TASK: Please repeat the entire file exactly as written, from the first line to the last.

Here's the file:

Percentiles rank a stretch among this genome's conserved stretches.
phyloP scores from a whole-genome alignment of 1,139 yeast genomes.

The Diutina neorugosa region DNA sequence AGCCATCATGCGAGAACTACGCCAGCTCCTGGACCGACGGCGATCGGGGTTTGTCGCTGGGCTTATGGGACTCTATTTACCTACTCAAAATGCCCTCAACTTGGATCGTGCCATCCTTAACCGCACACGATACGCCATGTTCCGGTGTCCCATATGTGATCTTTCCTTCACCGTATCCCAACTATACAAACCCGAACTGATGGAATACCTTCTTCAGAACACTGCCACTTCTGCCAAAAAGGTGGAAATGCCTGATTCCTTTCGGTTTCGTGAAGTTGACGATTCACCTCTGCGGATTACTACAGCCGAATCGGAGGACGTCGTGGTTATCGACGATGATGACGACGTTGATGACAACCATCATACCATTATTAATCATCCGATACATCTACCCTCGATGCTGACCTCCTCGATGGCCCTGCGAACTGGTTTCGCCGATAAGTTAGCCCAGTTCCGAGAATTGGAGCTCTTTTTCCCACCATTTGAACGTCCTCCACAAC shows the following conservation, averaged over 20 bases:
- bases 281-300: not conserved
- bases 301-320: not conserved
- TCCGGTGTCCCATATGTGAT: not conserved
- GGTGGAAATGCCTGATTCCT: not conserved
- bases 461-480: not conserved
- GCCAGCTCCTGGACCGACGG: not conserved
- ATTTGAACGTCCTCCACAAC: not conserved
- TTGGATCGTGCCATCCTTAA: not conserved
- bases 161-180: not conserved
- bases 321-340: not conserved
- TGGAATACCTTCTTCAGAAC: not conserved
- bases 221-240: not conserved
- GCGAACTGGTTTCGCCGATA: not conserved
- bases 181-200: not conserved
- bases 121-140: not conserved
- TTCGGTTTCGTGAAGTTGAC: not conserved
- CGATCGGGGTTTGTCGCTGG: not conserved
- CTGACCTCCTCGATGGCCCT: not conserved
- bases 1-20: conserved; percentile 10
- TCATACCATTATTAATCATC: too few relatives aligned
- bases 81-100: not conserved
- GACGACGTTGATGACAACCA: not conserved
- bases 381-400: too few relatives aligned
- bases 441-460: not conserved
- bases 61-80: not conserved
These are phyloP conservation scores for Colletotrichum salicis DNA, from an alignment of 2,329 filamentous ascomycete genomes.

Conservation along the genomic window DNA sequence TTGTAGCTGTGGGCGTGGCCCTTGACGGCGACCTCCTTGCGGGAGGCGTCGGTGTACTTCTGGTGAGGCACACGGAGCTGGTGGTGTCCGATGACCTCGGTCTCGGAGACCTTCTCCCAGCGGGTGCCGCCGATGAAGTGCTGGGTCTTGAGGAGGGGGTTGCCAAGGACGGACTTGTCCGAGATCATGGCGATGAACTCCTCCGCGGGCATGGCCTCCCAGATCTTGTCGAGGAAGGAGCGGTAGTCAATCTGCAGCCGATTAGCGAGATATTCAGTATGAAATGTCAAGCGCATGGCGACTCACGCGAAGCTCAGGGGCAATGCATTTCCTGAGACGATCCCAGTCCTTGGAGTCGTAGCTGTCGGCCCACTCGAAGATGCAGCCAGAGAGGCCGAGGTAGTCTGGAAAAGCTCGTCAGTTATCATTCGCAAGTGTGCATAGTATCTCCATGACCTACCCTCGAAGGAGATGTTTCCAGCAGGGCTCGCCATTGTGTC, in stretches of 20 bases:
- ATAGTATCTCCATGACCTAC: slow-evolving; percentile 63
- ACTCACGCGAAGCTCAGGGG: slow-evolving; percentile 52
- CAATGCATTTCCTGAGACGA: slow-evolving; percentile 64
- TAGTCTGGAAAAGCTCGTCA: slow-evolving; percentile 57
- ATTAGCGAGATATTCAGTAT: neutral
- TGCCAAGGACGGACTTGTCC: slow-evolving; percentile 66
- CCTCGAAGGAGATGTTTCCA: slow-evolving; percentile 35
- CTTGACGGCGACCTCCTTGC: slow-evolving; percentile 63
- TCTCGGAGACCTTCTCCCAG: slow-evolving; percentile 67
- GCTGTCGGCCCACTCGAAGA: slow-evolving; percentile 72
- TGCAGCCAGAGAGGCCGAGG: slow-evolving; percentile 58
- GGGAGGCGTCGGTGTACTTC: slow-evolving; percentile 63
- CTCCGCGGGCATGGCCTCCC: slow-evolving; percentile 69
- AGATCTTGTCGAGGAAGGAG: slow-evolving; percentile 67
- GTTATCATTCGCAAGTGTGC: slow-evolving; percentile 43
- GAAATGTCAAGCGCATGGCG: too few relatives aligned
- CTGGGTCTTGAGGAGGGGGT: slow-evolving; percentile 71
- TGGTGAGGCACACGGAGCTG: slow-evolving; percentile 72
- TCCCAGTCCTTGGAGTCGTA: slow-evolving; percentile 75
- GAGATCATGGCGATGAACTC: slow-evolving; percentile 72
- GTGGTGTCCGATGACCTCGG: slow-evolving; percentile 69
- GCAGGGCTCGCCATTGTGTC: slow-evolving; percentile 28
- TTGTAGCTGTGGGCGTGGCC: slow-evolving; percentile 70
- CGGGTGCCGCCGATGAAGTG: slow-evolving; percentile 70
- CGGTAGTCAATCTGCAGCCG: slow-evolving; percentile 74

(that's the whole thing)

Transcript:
Percentiles rank a stretch among this genome's conserved stretches.
phyloP scores from a whole-genome alignment of 1,139 yeast genomes.

The Diutina neorugosa region DNA sequence AGCCATCATGCGAGAACTACGCCAGCTCCTGGACCGACGGCGATCGGGGTTTGTCGCTGGGCTTATGGGACTCTATTTACCTACTCAAAATGCCCTCAACTTGGATCGTGCCATCCTTAACCGCACACGATACGCCATGTTCCGGTGTCCCATATGTGATCTTTCCTTCACCGTATCCCAACTATACAAACCCGAACTGATGGAATACCTTCTTCAGAACACTGCCACTTCTGCCAAAAAGGTGGAAATGCCTGATTCCTTTCGGTTTCGTGAAGTTGACGATTCACCTCTGCGGATTACTACAGCCGAATCGGAGGACGTCGTGGTTATCGACGATGATGACGACGTTGATGACAACCATCATACCATTATTAATCATCCGATACATCTACCCTCGATGCTGACCTCCTCGATGGCCCTGCGAACTGGTTTCGCCGATAAGTTAGCCCAGTTCCGAGAATTGGAGCTCTTTTTCCCACCATTTGAACGTCCTCCACAAC shows the following conservation, averaged over 20 bases:
- bases 281-300: not conserved
- bases 301-320: not conserved
- TCCGGTGTCCCATATGTGAT: not conserved
- GGTGGAAATGCCTGATTCCT: not conserved
- bases 461-480: not conserved
- GCCAGCTCCTGGACCGACGG: not conserved
- ATTTGAACGTCCTCCACAAC: not conserved
- TTGGATCGTGCCATCCTTAA: not conserved
- bases 161-180: not conserved
- bases 321-340: not conserved
- TGGAATACCTTCTTCAGAAC: not conserved
- bases 221-240: not conserved
- GCGAACTGGTTTCGCCGATA: not conserved
- bases 181-200: not conserved
- bases 121-140: not conserved
- TTCGGTTTCGTGAAGTTGAC: not conserved
- CGATCGGGGTTTGTCGCTGG: not conserved
- CTGACCTCCTCGATGGCCCT: not conserved
- bases 1-20: conserved; percentile 10
- TCATACCATTATTAATCATC: too few relatives aligned
- bases 81-100: not conserved
- GACGACGTTGATGACAACCA: not conserved
- bases 381-400: too few relatives aligned
- bases 441-460: not conserved
- bases 61-80: not conserved
These are phyloP conservation scores for Colletotrichum salicis DNA, from an alignment of 2,329 filamentous ascomycete genomes.

Conservation along the genomic window DNA sequence TTGTAGCTGTGGGCGTGGCCCTTGACGGCGACCTCCTTGCGGGAGGCGTCGGTGTACTTCTGGTGAGGCACACGGAGCTGGTGGTGTCCGATGACCTCGGTCTCGGAGACCTTCTCCCAGCGGGTGCCGCCGATGAAGTGCTGGGTCTTGAGGAGGGGGTTGCCAAGGACGGACTTGTCCGAGATCATGGCGATGAACTCCTCCGCGGGCATGGCCTCCCAGATCTTGTCGAGGAAGGAGCGGTAGTCAATCTGCAGCCGATTAGCGAGATATTCAGTATGAAATGTCAAGCGCATGGCGACTCACGCGAAGCTCAGGGGCAATGCATTTCCTGAGACGATCCCAGTCCTTGGAGTCGTAGCTGTCGGCCCACTCGAAGATGCAGCCAGAGAGGCCGAGGTAGTCTGGAAAAGCTCGTCAGTTATCATTCGCAAGTGTGCATAGTATCTCCATGACCTACCCTCGAAGGAGATGTTTCCAGCAGGGCTCGCCATTGTGTC, in stretches of 20 bases:
- ATAGTATCTCCATGACCTAC: slow-evolving; percentile 63
- ACTCACGCGAAGCTCAGGGG: slow-evolving; percentile 52
- CAATGCATTTCCTGAGACGA: slow-evolving; percentile 64
- TAGTCTGGAAAAGCTCGTCA: slow-evolving; percentile 57
- ATTAGCGAGATATTCAGTAT: neutral
- TGCCAAGGACGGACTTGTCC: slow-evolving; percentile 66
- CCTCGAAGGAGATGTTTCCA: slow-evolving; percentile 35
- CTTGACGGCGACCTCCTTGC: slow-evolving; percentile 63
- TCTCGGAGACCTTCTCCCAG: slow-evolving; percentile 67
- GCTGTCGGCCCACTCGAAGA: slow-evolving; percentile 72
- TGCAGCCAGAGAGGCCGAGG: slow-evolving; percentile 58
- GGGAGGCGTCGGTGTACTTC: slow-evolving; percentile 63
- CTCCGCGGGCATGGCCTCCC: slow-evolving; percentile 69
- AGATCTTGTCGAGGAAGGAG: slow-evolving; percentile 67
- GTTATCATTCGCAAGTGTGC: slow-evolving; percentile 43
- GAAATGTCAAGCGCATGGCG: too few relatives aligned
- CTGGGTCTTGAGGAGGGGGT: slow-evolving; percentile 71
- TGGTGAGGCACACGGAGCTG: slow-evolving; percentile 72
- TCCCAGTCCTTGGAGTCGTA: slow-evolving; percentile 75
- GAGATCATGGCGATGAACTC: slow-evolving; percentile 72
- GTGGTGTCCGATGACCTCGG: slow-evolving; percentile 69
- GCAGGGCTCGCCATTGTGTC: slow-evolving; percentile 28
- TTGTAGCTGTGGGCGTGGCC: slow-evolving; percentile 70
- CGGGTGCCGCCGATGAAGTG: slow-evolving; percentile 70
- CGGTAGTCAATCTGCAGCCG: slow-evolving; percentile 74